The Ins and Outs of Dental Inlays and Onlays

dental onlay

If you’ve ever had a cavity, you may have had a filling. But what if your cavity is too large for a traditional filling?  In that case, your dentist may recommend having an inlay or onlay placed. Inlays and onlays are two options that can help restore your tooth to its original shape and function. Keep reading to learn more about inlays and onlays, and how they can benefit your smile!

What are inlays and onlays, and how do they differ from traditional dental fillings and dental crowns?

Inlays and onlays are special types of restorations for teeth that have been damaged by decay, trauma, or other causes. Inlays replace a portion of the cusp of a tooth and fit within the boundaries of the cusps; onlays are similar to inlays and restore the cusps as well as the surrounding surfaces of a tooth. Inlays and onlays are generally used in cases where the damage to the tooth is too extensive for a traditional filling but not extensive enough to warrant a dental crown.

dental inlay

With traditional fillings, the dentist removes the decayed or damaged portion of the tooth and fills the space with filling material. This type of filling is called a “direct” filling because it is placed directly into the cavity. Direct fillings are typically made of composite resin or amalgam and are suitable for small to moderate-sized cavities.

In contrast, inlays/onlays are “indirect” fillings that are fabricated in a dental laboratory and then cemented into the tooth. Inlays fit inside the cusps (points) of the tooth and onlays cover one or more cusps. Inlays/onlays are often used for larger cavities or for areas of the tooth that are under more stress, such as the back molars.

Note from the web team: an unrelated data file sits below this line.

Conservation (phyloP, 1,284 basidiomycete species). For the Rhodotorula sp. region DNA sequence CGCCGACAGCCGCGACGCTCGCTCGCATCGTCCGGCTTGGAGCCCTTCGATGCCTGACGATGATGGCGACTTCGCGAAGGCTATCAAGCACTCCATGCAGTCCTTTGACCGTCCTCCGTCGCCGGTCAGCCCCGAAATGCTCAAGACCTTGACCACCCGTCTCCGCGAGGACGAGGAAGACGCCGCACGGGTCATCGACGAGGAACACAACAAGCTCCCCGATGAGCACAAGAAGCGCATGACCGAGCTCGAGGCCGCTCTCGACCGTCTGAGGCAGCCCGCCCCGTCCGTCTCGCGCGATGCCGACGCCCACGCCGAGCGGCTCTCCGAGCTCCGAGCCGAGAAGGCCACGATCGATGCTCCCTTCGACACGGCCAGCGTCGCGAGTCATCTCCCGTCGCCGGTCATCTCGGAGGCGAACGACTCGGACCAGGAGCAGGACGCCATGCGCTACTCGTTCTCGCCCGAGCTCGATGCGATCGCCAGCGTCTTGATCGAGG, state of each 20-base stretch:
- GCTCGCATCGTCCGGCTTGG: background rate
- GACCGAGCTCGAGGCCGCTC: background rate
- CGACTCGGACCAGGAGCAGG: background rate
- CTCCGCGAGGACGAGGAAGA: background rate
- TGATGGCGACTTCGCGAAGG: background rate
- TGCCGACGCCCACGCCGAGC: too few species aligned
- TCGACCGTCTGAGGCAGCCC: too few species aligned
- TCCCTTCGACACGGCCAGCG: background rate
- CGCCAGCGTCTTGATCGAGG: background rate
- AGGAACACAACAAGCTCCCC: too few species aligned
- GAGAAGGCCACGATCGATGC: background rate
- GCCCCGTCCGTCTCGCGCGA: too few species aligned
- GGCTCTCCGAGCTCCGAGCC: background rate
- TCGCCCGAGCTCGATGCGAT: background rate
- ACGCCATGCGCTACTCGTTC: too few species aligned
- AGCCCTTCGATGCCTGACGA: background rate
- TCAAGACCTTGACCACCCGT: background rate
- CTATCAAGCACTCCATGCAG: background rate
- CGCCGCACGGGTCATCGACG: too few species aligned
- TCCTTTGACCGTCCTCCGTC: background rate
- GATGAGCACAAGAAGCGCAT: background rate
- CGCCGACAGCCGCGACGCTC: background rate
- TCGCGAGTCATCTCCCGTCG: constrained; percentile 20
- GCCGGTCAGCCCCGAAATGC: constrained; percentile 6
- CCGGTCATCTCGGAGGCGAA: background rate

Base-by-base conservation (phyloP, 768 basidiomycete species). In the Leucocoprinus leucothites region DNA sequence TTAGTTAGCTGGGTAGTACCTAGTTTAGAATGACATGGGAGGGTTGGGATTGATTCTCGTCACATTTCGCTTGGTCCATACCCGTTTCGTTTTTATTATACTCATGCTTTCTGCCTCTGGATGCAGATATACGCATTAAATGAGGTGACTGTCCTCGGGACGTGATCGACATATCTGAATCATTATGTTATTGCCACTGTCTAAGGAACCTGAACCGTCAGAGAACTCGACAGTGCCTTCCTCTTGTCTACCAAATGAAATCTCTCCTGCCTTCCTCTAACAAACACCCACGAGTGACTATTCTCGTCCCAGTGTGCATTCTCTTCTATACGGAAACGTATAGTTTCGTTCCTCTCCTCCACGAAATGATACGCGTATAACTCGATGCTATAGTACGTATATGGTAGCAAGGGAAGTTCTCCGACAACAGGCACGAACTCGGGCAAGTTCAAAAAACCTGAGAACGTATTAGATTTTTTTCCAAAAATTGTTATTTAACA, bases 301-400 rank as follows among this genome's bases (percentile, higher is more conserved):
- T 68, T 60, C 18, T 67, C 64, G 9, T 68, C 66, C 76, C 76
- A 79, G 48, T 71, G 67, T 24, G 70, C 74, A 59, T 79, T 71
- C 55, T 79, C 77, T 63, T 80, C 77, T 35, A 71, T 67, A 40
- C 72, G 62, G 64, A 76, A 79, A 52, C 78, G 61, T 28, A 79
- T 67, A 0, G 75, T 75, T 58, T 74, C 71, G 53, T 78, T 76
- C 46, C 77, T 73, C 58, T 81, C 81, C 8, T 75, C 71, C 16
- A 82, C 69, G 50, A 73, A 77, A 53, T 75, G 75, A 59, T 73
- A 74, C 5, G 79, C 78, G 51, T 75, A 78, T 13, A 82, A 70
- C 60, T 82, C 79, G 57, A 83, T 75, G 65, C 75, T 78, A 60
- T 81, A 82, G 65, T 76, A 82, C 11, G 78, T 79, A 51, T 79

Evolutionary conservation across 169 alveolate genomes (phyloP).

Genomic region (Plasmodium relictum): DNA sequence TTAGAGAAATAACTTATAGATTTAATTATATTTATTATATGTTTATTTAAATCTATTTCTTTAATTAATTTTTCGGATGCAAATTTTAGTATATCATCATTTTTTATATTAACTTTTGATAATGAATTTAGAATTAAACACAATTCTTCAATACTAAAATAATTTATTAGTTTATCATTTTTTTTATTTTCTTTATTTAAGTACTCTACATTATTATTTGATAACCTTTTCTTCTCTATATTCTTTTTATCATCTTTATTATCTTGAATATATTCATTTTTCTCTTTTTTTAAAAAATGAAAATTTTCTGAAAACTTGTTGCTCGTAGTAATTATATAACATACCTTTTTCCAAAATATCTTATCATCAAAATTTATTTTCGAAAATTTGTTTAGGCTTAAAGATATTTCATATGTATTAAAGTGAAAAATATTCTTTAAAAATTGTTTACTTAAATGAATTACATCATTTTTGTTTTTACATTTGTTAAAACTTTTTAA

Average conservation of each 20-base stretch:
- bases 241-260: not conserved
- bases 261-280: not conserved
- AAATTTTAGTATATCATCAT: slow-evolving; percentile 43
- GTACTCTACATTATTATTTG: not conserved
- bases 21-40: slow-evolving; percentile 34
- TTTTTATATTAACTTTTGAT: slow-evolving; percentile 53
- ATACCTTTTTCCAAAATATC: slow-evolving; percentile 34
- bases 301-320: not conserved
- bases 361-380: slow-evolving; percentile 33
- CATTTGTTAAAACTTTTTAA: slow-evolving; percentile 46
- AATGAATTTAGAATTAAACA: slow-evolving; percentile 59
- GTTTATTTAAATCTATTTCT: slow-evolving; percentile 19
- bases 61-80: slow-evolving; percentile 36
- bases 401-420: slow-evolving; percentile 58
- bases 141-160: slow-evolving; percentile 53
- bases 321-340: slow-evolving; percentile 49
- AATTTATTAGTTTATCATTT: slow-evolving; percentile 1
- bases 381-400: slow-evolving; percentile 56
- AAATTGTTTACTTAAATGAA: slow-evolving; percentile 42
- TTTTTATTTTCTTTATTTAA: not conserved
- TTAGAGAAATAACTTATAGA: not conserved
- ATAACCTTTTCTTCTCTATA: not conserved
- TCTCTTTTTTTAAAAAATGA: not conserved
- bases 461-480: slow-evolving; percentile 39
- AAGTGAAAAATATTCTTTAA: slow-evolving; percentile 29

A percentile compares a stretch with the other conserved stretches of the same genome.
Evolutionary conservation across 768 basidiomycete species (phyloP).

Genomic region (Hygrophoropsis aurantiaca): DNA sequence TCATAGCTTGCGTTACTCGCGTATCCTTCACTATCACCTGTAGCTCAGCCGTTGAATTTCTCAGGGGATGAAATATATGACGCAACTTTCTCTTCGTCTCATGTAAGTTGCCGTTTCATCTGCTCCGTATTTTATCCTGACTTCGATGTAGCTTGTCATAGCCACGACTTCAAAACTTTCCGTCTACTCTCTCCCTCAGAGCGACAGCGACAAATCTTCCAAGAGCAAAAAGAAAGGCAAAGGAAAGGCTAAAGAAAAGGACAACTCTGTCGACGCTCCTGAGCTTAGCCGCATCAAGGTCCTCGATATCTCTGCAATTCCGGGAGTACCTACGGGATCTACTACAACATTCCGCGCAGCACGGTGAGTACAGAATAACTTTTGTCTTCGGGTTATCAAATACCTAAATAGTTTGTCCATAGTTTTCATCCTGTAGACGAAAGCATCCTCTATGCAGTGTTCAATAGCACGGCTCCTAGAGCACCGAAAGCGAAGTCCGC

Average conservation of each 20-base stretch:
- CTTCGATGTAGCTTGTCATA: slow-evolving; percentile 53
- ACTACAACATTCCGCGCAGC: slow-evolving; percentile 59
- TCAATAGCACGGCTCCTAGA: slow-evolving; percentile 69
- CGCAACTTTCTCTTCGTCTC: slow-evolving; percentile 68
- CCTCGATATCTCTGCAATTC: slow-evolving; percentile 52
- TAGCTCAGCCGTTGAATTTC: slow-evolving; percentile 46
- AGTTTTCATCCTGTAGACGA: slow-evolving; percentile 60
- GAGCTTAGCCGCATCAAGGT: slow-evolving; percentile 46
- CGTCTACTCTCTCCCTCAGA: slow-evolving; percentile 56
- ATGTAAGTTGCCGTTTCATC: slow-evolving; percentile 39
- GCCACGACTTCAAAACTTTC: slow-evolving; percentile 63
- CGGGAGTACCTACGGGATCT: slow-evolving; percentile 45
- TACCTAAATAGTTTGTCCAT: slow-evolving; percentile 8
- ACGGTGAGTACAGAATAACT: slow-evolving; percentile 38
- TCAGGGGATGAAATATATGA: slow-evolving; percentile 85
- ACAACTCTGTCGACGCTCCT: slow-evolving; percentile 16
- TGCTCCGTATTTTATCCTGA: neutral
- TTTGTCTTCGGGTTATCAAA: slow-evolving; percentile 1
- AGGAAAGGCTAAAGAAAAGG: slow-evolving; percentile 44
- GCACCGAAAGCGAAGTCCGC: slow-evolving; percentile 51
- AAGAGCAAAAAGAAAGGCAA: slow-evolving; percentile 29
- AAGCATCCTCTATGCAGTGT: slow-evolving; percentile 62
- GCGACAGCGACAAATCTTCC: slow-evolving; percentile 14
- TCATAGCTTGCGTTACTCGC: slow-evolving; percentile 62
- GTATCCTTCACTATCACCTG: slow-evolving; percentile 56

Here’s a table summarizing the differences between dental inlays, onlays, traditional fillings, and dental crowns:

InlaysOnlaysTraditional FillingsCrowns
Size and PlacementSmaller, placed within the cusps of a toothLarger, covers a larger portion of the toothSmall, placed within a cavity in the toothLarger, covers the entire tooth
Materials UsedGold, porcelain, or composite resinGold, porcelain, or composite resinComposite resin or amalgamPorcelain, metal, or ceramic
ProcedureTwo appointments, removal of decay and impression taken during first appointment, inlay placed during second appointmentTwo appointments, removal of decay and impression taken during first appointment, onlay placed during second appointmentOne appointment, removal of decay and filling material placed in cavityTwo appointments, tooth reshaped and impression taken during first appointment, crown placed during second appointment
AdvantagesDurable, long-lasting, less tooth structure removal compared to crownsDurable, long-lasting, less tooth structure removal compared to crowns, covers more extensive damage than inlaysQuick procedure, less expensive compared to inlays, onlays, and crownsStrong, covers extensive damage, long-lasting